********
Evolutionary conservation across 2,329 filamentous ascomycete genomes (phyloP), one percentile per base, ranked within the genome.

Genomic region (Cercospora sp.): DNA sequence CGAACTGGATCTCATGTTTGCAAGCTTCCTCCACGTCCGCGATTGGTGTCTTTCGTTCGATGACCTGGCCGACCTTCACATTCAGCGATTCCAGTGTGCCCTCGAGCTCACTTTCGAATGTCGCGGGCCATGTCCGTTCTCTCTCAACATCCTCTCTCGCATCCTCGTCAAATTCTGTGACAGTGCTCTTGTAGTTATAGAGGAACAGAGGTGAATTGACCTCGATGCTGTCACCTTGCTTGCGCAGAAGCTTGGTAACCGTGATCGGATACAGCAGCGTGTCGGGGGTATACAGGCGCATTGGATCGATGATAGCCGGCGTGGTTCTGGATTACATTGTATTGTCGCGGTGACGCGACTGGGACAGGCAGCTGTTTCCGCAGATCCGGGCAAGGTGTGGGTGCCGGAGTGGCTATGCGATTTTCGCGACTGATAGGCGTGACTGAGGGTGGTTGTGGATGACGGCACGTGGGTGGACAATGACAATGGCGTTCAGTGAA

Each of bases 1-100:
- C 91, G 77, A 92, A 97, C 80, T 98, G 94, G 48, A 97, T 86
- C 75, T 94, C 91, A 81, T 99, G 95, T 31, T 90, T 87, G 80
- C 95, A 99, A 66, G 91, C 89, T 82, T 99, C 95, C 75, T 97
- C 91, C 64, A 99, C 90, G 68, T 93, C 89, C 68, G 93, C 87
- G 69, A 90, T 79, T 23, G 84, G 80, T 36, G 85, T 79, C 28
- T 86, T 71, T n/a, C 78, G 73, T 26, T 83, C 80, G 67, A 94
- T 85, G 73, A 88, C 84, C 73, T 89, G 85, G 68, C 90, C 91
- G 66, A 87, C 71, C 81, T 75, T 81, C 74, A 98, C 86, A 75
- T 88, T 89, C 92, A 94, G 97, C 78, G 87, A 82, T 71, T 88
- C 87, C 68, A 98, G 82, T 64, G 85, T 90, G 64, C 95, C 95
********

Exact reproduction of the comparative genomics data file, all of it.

Evolutionary conservation across 2,329 filamentous ascomycete genomes (phyloP), one percentile per base, ranked within the genome.

Genomic region (Cercospora sp.): DNA sequence CGAACTGGATCTCATGTTTGCAAGCTTCCTCCACGTCCGCGATTGGTGTCTTTCGTTCGATGACCTGGCCGACCTTCACATTCAGCGATTCCAGTGTGCCCTCGAGCTCACTTTCGAATGTCGCGGGCCATGTCCGTTCTCTCTCAACATCCTCTCTCGCATCCTCGTCAAATTCTGTGACAGTGCTCTTGTAGTTATAGAGGAACAGAGGTGAATTGACCTCGATGCTGTCACCTTGCTTGCGCAGAAGCTTGGTAACCGTGATCGGATACAGCAGCGTGTCGGGGGTATACAGGCGCATTGGATCGATGATAGCCGGCGTGGTTCTGGATTACATTGTATTGTCGCGGTGACGCGACTGGGACAGGCAGCTGTTTCCGCAGATCCGGGCAAGGTGTGGGTGCCGGAGTGGCTATGCGATTTTCGCGACTGATAGGCGTGACTGAGGGTGGTTGTGGATGACGGCACGTGGGTGGACAATGACAATGGCGTTCAGTGAA

Each of bases 1-100:
- C 91, G 77, A 92, A 97, C 80, T 98, G 94, G 48, A 97, T 86
- C 75, T 94, C 91, A 81, T 99, G 95, T 31, T 90, T 87, G 80
- C 95, A 99, A 66, G 91, C 89, T 82, T 99, C 95, C 75, T 97
- C 91, C 64, A 99, C 90, G 68, T 93, C 89, C 68, G 93, C 87
- G 69, A 90, T 79, T 23, G 84, G 80, T 36, G 85, T 79, C 28
- T 86, T 71, T n/a, C 78, G 73, T 26, T 83, C 80, G 67, A 94
- T 85, G 73, A 88, C 84, C 73, T 89, G 85, G 68, C 90, C 91
- G 66, A 87, C 71, C 81, T 75, T 81, C 74, A 98, C 86, A 75
- T 88, T 89, C 92, A 94, G 97, C 78, G 87, A 82, T 71, T 88
- C 87, C 68, A 98, G 82, T 64, G 85, T 90, G 64, C 95, C 95